Thursday, September 6, 2012

Dark Shadows Diary, Episode 21

Episode 21, "Some People That I Used to Know"
July 25, 1966

Victoria Winters shares a troubling story with Carolyn about the foundling home where she grew up .. and it was a LOT darker than I was expecting. It's not SLEEPERS dark (I'm sorry for putting that image in your head) but it points to a childhood that wasn't as serene as we were lead to believe.

She tells Carolyn that, when she was six years old, one of the attendants at the foundling home played a "trick" by telling her that her real parents were coming to pick her up. This is as much a "trick" as punching someone in the face.

Victoria's breakfast chitchat is resoundingly dark. Carolyn interrupts her as she's woolgathering, asking the governess if she's thinking about "the meaning of life." Victoria responds by saying the exact opposite concept is on on mind. That would be "death," for those of you playing at home. Victoria is rapidly turning into a goth Pollyanna, and it's easy to imagine her listening to The Cure in the dark while writing poetry about unicorns.

Victoria is troubled by Roger's near-fatal car wreck the night before and its possible connection to Burke Devlin. Even though we've already seen David a.) with the car part removed from his father's car and b.) planting a magazine about automotive maintenance on Victoria, DARK SHADOWS seems to be hedging its bets as to the identity of Roger's would-be assassin. It wouldn't surprise me if the show pulled an 11th hour plot twist to reveal everything we've seen about David has been a red herring. For the time being, though, just about everybody on the show is lying about something, murder or otherwise. If Victoria isn't quick to acquit OR convict Burke on the evidence she's seen, she can hardly be blamed.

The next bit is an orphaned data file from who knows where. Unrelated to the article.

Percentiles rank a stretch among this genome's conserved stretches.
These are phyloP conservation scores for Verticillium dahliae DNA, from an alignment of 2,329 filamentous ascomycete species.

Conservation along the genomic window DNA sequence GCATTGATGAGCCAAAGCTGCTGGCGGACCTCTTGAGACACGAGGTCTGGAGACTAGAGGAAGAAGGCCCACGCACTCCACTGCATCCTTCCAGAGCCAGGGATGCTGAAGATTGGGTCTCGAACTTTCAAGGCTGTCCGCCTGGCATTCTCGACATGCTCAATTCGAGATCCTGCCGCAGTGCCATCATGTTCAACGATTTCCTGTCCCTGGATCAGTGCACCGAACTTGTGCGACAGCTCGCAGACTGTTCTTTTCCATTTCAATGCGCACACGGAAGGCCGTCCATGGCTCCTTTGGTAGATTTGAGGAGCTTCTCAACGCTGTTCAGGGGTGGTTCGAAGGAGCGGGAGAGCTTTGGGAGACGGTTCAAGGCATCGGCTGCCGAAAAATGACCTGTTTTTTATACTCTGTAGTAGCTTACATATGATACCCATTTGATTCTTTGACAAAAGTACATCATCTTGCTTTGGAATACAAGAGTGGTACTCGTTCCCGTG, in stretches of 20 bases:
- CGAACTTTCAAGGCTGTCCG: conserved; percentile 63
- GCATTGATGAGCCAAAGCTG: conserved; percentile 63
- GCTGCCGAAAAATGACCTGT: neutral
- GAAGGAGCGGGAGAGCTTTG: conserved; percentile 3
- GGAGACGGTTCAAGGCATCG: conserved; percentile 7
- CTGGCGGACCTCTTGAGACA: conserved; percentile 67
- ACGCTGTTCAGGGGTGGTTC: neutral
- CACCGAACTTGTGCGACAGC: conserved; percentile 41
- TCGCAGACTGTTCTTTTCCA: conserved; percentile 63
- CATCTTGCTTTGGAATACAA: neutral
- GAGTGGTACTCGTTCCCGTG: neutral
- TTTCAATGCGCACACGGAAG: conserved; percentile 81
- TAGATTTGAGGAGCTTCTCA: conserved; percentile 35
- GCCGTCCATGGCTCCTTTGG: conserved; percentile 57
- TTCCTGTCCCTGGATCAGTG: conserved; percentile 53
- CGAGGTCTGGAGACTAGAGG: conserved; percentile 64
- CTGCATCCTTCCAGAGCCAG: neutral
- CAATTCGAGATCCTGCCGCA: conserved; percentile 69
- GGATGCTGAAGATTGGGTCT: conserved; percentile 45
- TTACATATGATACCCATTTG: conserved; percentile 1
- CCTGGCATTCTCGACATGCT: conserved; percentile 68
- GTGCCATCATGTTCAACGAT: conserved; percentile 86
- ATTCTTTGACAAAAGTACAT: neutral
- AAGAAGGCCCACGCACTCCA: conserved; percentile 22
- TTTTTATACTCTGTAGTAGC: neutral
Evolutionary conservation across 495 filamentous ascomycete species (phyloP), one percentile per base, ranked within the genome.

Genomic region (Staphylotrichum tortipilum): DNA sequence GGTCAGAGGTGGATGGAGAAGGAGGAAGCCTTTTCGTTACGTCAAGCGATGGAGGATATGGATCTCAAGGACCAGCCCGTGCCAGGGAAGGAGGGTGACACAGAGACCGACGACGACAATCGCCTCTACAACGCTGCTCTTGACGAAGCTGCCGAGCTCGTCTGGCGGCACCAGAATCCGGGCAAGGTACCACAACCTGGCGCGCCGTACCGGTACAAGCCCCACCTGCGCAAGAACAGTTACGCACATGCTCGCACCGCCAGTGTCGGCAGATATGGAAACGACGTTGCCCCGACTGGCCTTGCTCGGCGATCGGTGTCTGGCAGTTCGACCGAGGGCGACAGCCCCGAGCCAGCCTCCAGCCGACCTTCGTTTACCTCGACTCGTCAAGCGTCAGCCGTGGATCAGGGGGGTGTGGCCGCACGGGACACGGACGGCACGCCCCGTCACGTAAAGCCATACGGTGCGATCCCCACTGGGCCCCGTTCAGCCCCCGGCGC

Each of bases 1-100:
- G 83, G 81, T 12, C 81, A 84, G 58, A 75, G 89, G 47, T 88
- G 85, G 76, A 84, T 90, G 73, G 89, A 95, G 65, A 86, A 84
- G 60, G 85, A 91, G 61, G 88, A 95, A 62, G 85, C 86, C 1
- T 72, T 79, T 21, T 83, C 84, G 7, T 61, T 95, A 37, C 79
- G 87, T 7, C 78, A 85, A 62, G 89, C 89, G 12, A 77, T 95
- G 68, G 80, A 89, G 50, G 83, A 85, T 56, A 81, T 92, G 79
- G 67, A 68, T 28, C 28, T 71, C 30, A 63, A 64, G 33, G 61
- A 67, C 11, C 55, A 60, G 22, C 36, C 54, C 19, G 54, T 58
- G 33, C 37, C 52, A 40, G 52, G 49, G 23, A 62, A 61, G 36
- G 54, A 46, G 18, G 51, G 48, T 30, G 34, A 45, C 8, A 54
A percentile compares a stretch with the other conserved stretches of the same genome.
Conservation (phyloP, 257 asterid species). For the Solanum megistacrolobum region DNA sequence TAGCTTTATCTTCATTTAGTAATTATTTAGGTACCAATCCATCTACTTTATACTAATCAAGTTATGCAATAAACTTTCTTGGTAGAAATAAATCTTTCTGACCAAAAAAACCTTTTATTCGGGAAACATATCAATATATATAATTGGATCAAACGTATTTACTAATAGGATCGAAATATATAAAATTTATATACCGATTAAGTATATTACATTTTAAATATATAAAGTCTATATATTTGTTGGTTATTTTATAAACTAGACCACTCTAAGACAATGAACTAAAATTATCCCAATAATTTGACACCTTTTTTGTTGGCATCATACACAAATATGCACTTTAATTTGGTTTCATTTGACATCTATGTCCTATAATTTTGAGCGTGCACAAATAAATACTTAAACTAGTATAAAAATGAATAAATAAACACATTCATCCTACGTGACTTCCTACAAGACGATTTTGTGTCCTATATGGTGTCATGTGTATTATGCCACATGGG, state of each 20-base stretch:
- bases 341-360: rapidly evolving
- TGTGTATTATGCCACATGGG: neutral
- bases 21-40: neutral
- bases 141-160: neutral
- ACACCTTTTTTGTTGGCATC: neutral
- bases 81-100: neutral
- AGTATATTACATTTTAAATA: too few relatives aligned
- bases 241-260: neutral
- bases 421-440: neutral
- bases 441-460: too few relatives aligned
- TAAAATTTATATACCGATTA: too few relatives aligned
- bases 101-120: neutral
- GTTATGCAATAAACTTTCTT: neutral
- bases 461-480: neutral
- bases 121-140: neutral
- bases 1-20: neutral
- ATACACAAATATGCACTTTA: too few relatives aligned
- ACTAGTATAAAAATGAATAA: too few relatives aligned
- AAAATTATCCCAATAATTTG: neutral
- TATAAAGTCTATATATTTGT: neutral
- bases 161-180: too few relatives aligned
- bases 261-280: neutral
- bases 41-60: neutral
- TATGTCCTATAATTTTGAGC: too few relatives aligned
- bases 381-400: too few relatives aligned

Bill Malloy, on the other hand, has already made up his mind that Burke was playing satanic mechanic on Roger's car and doesn't mince words. He visits Burke in his hotel room over breakfast and tells him as much, pointing out that Devlin's claims of playing Collinsport tourist are a bunch of shit. The private investigator he hired, Wilbur Strake, is mentioned again, and Burke eventually admits to hiring the man to investigate the town's social and business climate. That would be a plausible explanation had Victoria not received a letter from the foundling home telling her that Strake has been asking questions about her in New York, as well.

Feeling the jig is up, Burke makes a phone call and warns an unseen business associate that "Things are starting to happen and I want to get moving ... fast."

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